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Skepticism over Obama’s Education Budget

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Obama’s announcement on Monday about the budget for education has ruffled more than a few feathers. Two groups scratching their heads over his proposed budget are the National PTA and educational technologists. Since I’m both a parent and an educational technologist, I wanted to look deeper into the proposed changes in these areas.

First, the PTA issued a statement that the proposed elimination of the Parent Information and Resource Centers program is of “great concern to PTA. This program is the sole federal initiative dedicated to supporting family engagement in education.” The White House has proposed consolidating that program with the following programs: Charter Schools Grants, Credit Enhancement for Charter School Facilities, Smaller Learning Communities, and Voluntary Public School Choice. The newly proposed program is called “Expanding Educational Options.”

It seems an odd place to put a program on parental involvement. The other programs all have to do with choices of schools rather than focusing on parental involvement in existing schools. The PTA has urged Congress to maintain funding for this program. The Education Department website, where a list of all the proposed consolidations can be found, indicates that funding for these activities will be maintained, just not through a separate program.

As a member of my local Parent-Teacher organization, I can say that almost zero money is spent by the school itself on parental involvement. Maybe there are districts that apply for grants from the PTA or from the Education Department for parental education programs, but here, there’s not much being done. In part, that’s because we have involved parents. I know that in high school, there are more programs for parents, possibly funded by the district through state or federal programs, mostly focused on college admissions and teen problems such as drug use and sexual activity. In other words, I’m sure in some districts, this might be felt as a loss, but here, and in many well-funded school districts, it won’t be.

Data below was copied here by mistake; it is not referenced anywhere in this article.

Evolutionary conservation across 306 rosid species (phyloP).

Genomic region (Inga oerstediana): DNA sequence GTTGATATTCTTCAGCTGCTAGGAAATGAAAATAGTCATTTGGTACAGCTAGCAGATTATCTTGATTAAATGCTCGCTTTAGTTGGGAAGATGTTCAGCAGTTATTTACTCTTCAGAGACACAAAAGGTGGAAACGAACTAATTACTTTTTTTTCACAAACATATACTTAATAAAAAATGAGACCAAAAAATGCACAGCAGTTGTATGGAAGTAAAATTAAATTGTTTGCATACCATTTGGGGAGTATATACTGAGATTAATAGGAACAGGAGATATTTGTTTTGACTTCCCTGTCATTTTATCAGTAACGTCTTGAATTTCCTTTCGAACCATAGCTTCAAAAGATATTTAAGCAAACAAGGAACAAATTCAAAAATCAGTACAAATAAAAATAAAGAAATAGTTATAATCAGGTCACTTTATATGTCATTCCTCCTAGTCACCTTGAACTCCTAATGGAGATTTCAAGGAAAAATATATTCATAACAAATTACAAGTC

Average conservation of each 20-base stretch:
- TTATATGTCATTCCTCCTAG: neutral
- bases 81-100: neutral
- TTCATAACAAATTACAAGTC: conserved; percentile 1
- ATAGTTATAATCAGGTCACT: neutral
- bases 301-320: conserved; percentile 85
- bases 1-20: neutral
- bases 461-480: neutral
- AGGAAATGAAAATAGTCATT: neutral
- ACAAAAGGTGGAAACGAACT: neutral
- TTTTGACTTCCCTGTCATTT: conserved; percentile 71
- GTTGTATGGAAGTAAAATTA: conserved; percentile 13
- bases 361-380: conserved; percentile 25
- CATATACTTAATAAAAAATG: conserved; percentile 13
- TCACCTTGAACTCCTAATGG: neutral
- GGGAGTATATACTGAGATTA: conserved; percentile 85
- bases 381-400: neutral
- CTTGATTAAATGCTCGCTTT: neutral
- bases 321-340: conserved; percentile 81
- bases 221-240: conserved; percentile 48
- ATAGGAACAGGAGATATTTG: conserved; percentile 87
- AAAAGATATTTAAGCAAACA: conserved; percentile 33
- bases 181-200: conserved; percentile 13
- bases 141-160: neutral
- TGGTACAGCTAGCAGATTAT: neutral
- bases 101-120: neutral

Second, the technology reforms. T.H.E., a journal that covers technology in education, covers the “A New Foundation for 21st Century Learning”, educational technology funding will be available through several programs. Much of the language of the document is directed at funding for small businesses and others for developing software and/or hardware for use in teaching and learning. And there’s a mention of working with the Department of Defense to evaluate appropriate uses of technology in teaching. The DoD is a big user of technology for training their employees, but training a DoD employee is a very different thing from teaching 6th grade math.

While I’m hopeful that the programs listed in the above document really will provide enough funding for technology in schools to cover the loss of the EETT budget, it’s disconcerting to think that funding for technology in education may essentially be gone. It seems that in order to catch up with our counterparts in other countries, technology needs to be a big part of the equation – not the only part, to be sure, but a significant part. Technology can even be a great way to get parents involved. Since our school and PTA moved to email and the web and even Facebook for communicating with parents, I know I’ve been paying a bit more attention to what’s going on in my kids’ schools.

The devil is in the details, of course, and we won’t know exactly what these budget proposals will mean until Congress is done hacking on them. Stay tuned.

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About Laura Blankenship

  • http://jeanniedanna.wordpress.com/ jeannie danna

    Laura, Reading your article just sent a chill through my back; the thought of the DOD taking over technology in primary education…

    I will have to ask my husband how much out-of-pocket money he has spent on his students and classrooms in the last thirty five years he has taught primary.

    I’m not surprised that the schools themselves don’t invest more in the parents, as they might not have enough money left over, after all the top heavy spending is finished.

    If thirty percent comes right off the top of the budget for administrative costs, then, what is left for the teachers and their students?

    Perhaps we could consolidate some of the superintendent positions. You see, in our district they are practically tripping over one another, and each pulls in 100k+ salaries, fully staffed office suites, and many other perks.

    We need to put the focus on our children’s future, correct?

    Well it appears to me, that this is not the top priority here in N.Y.S.
    I thought that each child would have had a computer on their desk by now, but
    we have Gov. Paterson.

    Great article.

  • http://joannehuspek.wordpress.com Joanne Huspek

    The more money you throw on it, the less goes to the children. Or maybe that’s how it is in Michigan. Detroit Public Schools spends over 15K a year per student, and yet only 25% graduate (and according to the Detroit News last weekend, do so unable to survive college without remedial help.)

    Here’s the rub: in our business, where we teach teens to drive, we were the first in the state to start a parental involvement component. What dismays me is the number of parents who don’t want to be involved. No matter what is taught, a parent is key in education. You can’t force them to involvement.